RSPH, with support from the Faculty of Public Health (FPH), is calling for the personal possession and use of all illegal drugs to be decriminalised. The call forms part of a wider package of measures aimed at moving UK drugs strategy away from a predominantly criminal justice approach towards one based on public health and harm reduction.
A representative poll of more than 2,000 UK adults found more than half (56%) agree drug users in their area should be referred to treatment, rather than charged with a criminal offence. Less than a quarter (23%) disagreed.
The recommendation is made in a new RSPH report, Taking a New Line on Drugs, endorsed by FPH and with the backing of Parliamentarians, drugs reform charities and law enforcement groups. The report, which is published ahead of the Government’s expected drugs strategy, argues a new approach is needed since, although overall drug use has fallen in recent years, drug-related harm – including drug-related death – has continued to rise.
Other key recommendations include:
- Universal provision of evidence-based drugs education to young people through statutory Personal, Social, Health and Economic (PSHE) education in schools.
- Moving lead responsibility for drugs strategy from the Home Office to the Department of Health and aligning more closely with alcohol and tobacco strategies.
- Use of evidence-based drug harm profiles to inform enforcement priorities and public health messaging.
RSPH and FPH advocate a Portuguese-style model whereby, although drug possession is still prohibited, users are referred to treatment and support programmes, rather than charged with a criminal offence. Producers and suppliers would still be prosecuted. International evidence suggests this could lead to significant reductions in many forms of drug-related harm, without promoting increases in problematic use.
The report argues that criminalisation itself leads directly to additional long-term health and wellbeing harm, including greater exposure to drugs in prison, severing of family relationships, and barriers to education and employment. This harm falls disproportionately on disadvantaged ethnic and socio-economic groups – who are far more likely to be charged for drug possession despite similar levels of use – exacerbating existing health inequalities. Simultaneously, the report argues, criminalisation fails to address underlying substance misuse issues and discourages those with an addiction from coming forward for treatment – one in four young people say they would be put off seeking help by a drug’s illegal status.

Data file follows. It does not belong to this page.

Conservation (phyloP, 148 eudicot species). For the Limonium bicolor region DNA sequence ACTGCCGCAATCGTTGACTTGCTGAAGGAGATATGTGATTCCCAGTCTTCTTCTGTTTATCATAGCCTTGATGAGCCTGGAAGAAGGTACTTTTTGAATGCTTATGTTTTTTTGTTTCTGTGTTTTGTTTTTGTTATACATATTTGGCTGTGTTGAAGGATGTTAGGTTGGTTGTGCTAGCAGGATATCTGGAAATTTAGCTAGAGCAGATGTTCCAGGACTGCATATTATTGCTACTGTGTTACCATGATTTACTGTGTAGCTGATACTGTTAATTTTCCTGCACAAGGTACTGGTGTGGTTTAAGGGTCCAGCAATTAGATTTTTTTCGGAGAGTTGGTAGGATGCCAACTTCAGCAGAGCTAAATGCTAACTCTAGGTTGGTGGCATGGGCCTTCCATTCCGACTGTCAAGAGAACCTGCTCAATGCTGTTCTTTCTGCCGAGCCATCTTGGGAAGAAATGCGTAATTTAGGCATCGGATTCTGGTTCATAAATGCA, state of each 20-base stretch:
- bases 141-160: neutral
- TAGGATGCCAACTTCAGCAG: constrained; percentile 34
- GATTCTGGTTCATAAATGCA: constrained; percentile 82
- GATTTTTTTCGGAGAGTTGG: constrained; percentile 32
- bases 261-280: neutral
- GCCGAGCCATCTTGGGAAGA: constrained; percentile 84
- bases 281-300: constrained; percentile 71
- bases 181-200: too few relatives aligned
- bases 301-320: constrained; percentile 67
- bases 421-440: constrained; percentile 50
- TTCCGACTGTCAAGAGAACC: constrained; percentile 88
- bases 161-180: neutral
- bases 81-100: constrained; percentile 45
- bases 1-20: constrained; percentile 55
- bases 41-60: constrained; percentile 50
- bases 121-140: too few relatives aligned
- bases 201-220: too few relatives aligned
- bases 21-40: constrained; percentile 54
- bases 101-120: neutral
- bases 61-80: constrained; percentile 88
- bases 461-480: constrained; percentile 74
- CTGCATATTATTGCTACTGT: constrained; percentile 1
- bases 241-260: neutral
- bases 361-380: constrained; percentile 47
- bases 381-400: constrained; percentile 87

Shirley Cramer CBE, Chief Executive of RSPH, said: “For too long, UK and global drugs strategies have pursued reductions in drug use as an end in itself, failing to recognise that harsh criminal sanctions have pushed vulnerable people in need of treatment to the margins of society, driving up harm to health and wellbeing even as overall use falls. On many levels, in terms of the public’s health, the ‘war on drugs’ has failed. The time has come for a new approach, where we recognise that drug use is a health issue, not a criminal justice issue, and that those who misuse drugs are in need of treatment and support – not criminals in need of punishment.”
Professor John Middleton, President of FPH, added: “We need a new, people-centred approach to drug policy, rooted in public health and the best available evidence. This report is an important part of a growing, powerful evidence base that sets out what that approach should look like. The time for reframing the global approach to illicit drugs is long overdue. The imbalance between criminal justice and health approaches to illicit drugs is counterproductive. Criminalisation and incarceration for minor, non-violent offences worsen problems linked to illicit drug use, such as social inequality, violence and infection. Possession and use should be decriminalised and health approaches prioritised.”
Baroness Molly Meacher, speaking on behalf of the All-Party Parliamentary Group for Drug Policy Reform, added her support: “The report of the Royal Society for Public Health is very much welcomed. It argues that the valuable work of health professionals in dealing with the health and social consequences of the harms caused by drugs is impeded rather than assisted by a muddled prohibitionist framework that criminalises some users of psychoactive drugs whilst very harmful psychoactive drugs including alcohol and tobacco remain legal. It calls for a rational, evidence-based approach to address the harms of all psychoactive substances led by the Department of Health; focussing resources on a health approach to drug harms based on the decriminalisation of the possession of drugs. The resources released should be used to enhance the role of the wider public health workforce to assist in the harm reduction and recovery of problematic drug users and the support to communities damaged by the illicit drug trade.”